In the Second World War, my dad was flying in the arse end of bombers around Europe and North Africa, a hazardous career choice for a teenager. Once Europe was liberated, musical events were staged in celebration, and he always spoke with great affection about hearing some of the great singers and orchestras at that time. I don’t know if he heard Kirsten Flagsted during that period — seems unlikely — but her singing this was his favourite.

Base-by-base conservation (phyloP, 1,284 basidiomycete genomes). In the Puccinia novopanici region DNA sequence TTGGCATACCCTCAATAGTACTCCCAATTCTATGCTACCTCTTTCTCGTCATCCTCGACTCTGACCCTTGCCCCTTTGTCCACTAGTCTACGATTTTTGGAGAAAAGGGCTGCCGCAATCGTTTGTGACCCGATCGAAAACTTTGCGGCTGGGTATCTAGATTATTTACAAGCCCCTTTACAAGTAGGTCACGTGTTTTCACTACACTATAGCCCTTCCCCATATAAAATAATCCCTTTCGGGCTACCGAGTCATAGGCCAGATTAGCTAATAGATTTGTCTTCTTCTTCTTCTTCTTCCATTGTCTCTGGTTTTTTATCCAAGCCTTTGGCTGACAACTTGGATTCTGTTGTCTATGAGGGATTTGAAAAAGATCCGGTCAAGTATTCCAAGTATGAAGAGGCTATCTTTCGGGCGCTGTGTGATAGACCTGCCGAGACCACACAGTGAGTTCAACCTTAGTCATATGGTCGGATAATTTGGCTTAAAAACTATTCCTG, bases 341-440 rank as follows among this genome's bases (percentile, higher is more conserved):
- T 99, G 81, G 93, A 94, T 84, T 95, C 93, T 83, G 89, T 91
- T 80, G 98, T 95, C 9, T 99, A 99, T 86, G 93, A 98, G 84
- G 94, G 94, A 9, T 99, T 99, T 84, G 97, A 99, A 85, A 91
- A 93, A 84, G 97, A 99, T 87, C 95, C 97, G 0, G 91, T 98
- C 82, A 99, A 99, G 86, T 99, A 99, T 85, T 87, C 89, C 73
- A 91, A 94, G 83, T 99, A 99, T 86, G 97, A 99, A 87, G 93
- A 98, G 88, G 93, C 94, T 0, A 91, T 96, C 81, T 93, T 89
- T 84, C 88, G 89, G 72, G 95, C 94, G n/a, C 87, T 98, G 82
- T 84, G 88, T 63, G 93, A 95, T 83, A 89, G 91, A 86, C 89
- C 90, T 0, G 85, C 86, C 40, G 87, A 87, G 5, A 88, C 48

In my own teens, I was listening mostly to the late Romantics, Tchaikovsky and Beethoven. That was where I discovered that music without lyrics could be about something, and perhaps something you couldn’t express well in words, but which could make emotional sense, being thrilling or tragic or consoling. But the piece that really grabbed me by the collar and belt and threw me out of the back of the ‘plane was this one. A slow avalanche of sound, in which the voice is an instrument and the instruments say things… Love and death and the climactic structure of orgasm, a heady mix for a teenager, let alone an old fart like me.